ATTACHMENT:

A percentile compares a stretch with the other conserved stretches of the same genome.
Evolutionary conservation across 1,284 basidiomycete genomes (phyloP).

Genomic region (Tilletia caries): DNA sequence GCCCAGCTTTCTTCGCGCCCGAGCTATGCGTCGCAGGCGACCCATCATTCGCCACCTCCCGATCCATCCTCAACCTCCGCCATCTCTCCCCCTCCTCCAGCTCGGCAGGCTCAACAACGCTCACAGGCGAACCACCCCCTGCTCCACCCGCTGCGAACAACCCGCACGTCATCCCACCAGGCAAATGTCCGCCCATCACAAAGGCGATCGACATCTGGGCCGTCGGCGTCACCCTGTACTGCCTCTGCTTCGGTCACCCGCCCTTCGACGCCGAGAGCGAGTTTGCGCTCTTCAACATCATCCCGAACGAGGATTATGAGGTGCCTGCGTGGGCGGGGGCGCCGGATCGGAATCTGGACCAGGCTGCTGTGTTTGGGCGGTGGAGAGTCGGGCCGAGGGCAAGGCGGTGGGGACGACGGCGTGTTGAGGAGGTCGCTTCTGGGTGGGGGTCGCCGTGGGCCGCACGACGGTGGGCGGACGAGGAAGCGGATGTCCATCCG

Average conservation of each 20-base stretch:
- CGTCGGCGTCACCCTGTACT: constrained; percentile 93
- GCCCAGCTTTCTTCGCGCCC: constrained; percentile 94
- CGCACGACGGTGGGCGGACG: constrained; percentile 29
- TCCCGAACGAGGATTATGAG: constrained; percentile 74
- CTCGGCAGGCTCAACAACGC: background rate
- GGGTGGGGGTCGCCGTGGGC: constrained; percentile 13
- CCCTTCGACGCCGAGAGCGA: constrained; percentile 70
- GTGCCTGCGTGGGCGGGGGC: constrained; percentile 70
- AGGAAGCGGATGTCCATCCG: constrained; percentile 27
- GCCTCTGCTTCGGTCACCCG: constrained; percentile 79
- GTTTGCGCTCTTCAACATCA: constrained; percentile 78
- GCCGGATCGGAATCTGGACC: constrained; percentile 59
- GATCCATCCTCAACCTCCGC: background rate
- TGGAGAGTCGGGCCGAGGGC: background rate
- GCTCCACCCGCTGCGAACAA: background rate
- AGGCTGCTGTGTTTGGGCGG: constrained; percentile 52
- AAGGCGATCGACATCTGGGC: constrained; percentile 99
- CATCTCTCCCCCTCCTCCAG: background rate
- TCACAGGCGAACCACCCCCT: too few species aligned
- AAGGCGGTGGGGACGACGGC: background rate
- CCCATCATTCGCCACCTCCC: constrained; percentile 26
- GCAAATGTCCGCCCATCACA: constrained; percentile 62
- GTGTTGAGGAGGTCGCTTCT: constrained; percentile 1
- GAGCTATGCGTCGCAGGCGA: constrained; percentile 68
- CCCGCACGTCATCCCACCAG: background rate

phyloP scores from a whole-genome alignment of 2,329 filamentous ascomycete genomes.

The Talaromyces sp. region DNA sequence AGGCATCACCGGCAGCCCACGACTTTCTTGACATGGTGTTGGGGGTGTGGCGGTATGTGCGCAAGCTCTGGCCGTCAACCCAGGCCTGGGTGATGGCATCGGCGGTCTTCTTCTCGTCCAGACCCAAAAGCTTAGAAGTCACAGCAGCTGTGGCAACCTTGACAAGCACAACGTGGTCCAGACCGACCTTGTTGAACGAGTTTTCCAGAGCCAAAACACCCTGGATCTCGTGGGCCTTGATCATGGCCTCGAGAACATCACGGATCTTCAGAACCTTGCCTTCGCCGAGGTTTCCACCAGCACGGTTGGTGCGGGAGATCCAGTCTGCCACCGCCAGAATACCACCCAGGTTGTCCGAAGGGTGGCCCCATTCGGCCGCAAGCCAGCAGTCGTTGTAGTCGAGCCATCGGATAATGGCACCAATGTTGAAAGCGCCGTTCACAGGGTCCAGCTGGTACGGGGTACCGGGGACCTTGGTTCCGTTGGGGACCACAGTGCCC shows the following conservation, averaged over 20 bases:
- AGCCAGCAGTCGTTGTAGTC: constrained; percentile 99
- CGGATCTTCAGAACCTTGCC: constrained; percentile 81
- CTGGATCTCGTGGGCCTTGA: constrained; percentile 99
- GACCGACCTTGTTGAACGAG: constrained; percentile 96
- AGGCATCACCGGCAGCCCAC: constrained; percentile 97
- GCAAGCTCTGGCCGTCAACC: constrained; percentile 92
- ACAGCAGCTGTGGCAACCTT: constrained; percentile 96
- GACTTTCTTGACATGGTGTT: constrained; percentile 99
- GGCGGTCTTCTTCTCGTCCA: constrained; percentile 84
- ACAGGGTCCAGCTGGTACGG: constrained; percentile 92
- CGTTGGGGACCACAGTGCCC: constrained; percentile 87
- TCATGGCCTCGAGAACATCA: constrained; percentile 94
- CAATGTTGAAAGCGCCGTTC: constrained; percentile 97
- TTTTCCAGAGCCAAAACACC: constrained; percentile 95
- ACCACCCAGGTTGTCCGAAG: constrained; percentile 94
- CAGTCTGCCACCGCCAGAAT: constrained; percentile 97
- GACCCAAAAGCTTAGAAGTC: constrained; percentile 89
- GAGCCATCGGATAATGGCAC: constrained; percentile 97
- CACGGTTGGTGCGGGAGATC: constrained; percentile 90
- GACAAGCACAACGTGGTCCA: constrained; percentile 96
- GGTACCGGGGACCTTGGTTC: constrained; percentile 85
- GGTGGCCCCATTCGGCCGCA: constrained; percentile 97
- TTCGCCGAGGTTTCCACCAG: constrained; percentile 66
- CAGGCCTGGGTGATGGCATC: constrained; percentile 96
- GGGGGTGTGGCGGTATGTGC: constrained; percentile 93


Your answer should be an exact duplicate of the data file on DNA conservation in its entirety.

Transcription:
A percentile compares a stretch with the other conserved stretches of the same genome.
Evolutionary conservation across 1,284 basidiomycete genomes (phyloP).

Genomic region (Tilletia caries): DNA sequence GCCCAGCTTTCTTCGCGCCCGAGCTATGCGTCGCAGGCGACCCATCATTCGCCACCTCCCGATCCATCCTCAACCTCCGCCATCTCTCCCCCTCCTCCAGCTCGGCAGGCTCAACAACGCTCACAGGCGAACCACCCCCTGCTCCACCCGCTGCGAACAACCCGCACGTCATCCCACCAGGCAAATGTCCGCCCATCACAAAGGCGATCGACATCTGGGCCGTCGGCGTCACCCTGTACTGCCTCTGCTTCGGTCACCCGCCCTTCGACGCCGAGAGCGAGTTTGCGCTCTTCAACATCATCCCGAACGAGGATTATGAGGTGCCTGCGTGGGCGGGGGCGCCGGATCGGAATCTGGACCAGGCTGCTGTGTTTGGGCGGTGGAGAGTCGGGCCGAGGGCAAGGCGGTGGGGACGACGGCGTGTTGAGGAGGTCGCTTCTGGGTGGGGGTCGCCGTGGGCCGCACGACGGTGGGCGGACGAGGAAGCGGATGTCCATCCG

Average conservation of each 20-base stretch:
- CGTCGGCGTCACCCTGTACT: constrained; percentile 93
- GCCCAGCTTTCTTCGCGCCC: constrained; percentile 94
- CGCACGACGGTGGGCGGACG: constrained; percentile 29
- TCCCGAACGAGGATTATGAG: constrained; percentile 74
- CTCGGCAGGCTCAACAACGC: background rate
- GGGTGGGGGTCGCCGTGGGC: constrained; percentile 13
- CCCTTCGACGCCGAGAGCGA: constrained; percentile 70
- GTGCCTGCGTGGGCGGGGGC: constrained; percentile 70
- AGGAAGCGGATGTCCATCCG: constrained; percentile 27
- GCCTCTGCTTCGGTCACCCG: constrained; percentile 79
- GTTTGCGCTCTTCAACATCA: constrained; percentile 78
- GCCGGATCGGAATCTGGACC: constrained; percentile 59
- GATCCATCCTCAACCTCCGC: background rate
- TGGAGAGTCGGGCCGAGGGC: background rate
- GCTCCACCCGCTGCGAACAA: background rate
- AGGCTGCTGTGTTTGGGCGG: constrained; percentile 52
- AAGGCGATCGACATCTGGGC: constrained; percentile 99
- CATCTCTCCCCCTCCTCCAG: background rate
- TCACAGGCGAACCACCCCCT: too few species aligned
- AAGGCGGTGGGGACGACGGC: background rate
- CCCATCATTCGCCACCTCCC: constrained; percentile 26
- GCAAATGTCCGCCCATCACA: constrained; percentile 62
- GTGTTGAGGAGGTCGCTTCT: constrained; percentile 1
- GAGCTATGCGTCGCAGGCGA: constrained; percentile 68
- CCCGCACGTCATCCCACCAG: background rate

phyloP scores from a whole-genome alignment of 2,329 filamentous ascomycete genomes.

The Talaromyces sp. region DNA sequence AGGCATCACCGGCAGCCCACGACTTTCTTGACATGGTGTTGGGGGTGTGGCGGTATGTGCGCAAGCTCTGGCCGTCAACCCAGGCCTGGGTGATGGCATCGGCGGTCTTCTTCTCGTCCAGACCCAAAAGCTTAGAAGTCACAGCAGCTGTGGCAACCTTGACAAGCACAACGTGGTCCAGACCGACCTTGTTGAACGAGTTTTCCAGAGCCAAAACACCCTGGATCTCGTGGGCCTTGATCATGGCCTCGAGAACATCACGGATCTTCAGAACCTTGCCTTCGCCGAGGTTTCCACCAGCACGGTTGGTGCGGGAGATCCAGTCTGCCACCGCCAGAATACCACCCAGGTTGTCCGAAGGGTGGCCCCATTCGGCCGCAAGCCAGCAGTCGTTGTAGTCGAGCCATCGGATAATGGCACCAATGTTGAAAGCGCCGTTCACAGGGTCCAGCTGGTACGGGGTACCGGGGACCTTGGTTCCGTTGGGGACCACAGTGCCC shows the following conservation, averaged over 20 bases:
- AGCCAGCAGTCGTTGTAGTC: constrained; percentile 99
- CGGATCTTCAGAACCTTGCC: constrained; percentile 81
- CTGGATCTCGTGGGCCTTGA: constrained; percentile 99
- GACCGACCTTGTTGAACGAG: constrained; percentile 96
- AGGCATCACCGGCAGCCCAC: constrained; percentile 97
- GCAAGCTCTGGCCGTCAACC: constrained; percentile 92
- ACAGCAGCTGTGGCAACCTT: constrained; percentile 96
- GACTTTCTTGACATGGTGTT: constrained; percentile 99
- GGCGGTCTTCTTCTCGTCCA: constrained; percentile 84
- ACAGGGTCCAGCTGGTACGG: constrained; percentile 92
- CGTTGGGGACCACAGTGCCC: constrained; percentile 87
- TCATGGCCTCGAGAACATCA: constrained; percentile 94
- CAATGTTGAAAGCGCCGTTC: constrained; percentile 97
- TTTTCCAGAGCCAAAACACC: constrained; percentile 95
- ACCACCCAGGTTGTCCGAAG: constrained; percentile 94
- CAGTCTGCCACCGCCAGAAT: constrained; percentile 97
- GACCCAAAAGCTTAGAAGTC: constrained; percentile 89
- GAGCCATCGGATAATGGCAC: constrained; percentile 97
- CACGGTTGGTGCGGGAGATC: constrained; percentile 90
- GACAAGCACAACGTGGTCCA: constrained; percentile 96
- GGTACCGGGGACCTTGGTTC: constrained; percentile 85
- GGTGGCCCCATTCGGCCGCA: constrained; percentile 97
- TTCGCCGAGGTTTCCACCAG: constrained; percentile 66
- CAGGCCTGGGTGATGGCATC: constrained; percentile 96
- GGGGGTGTGGCGGTATGTGC: constrained; percentile 93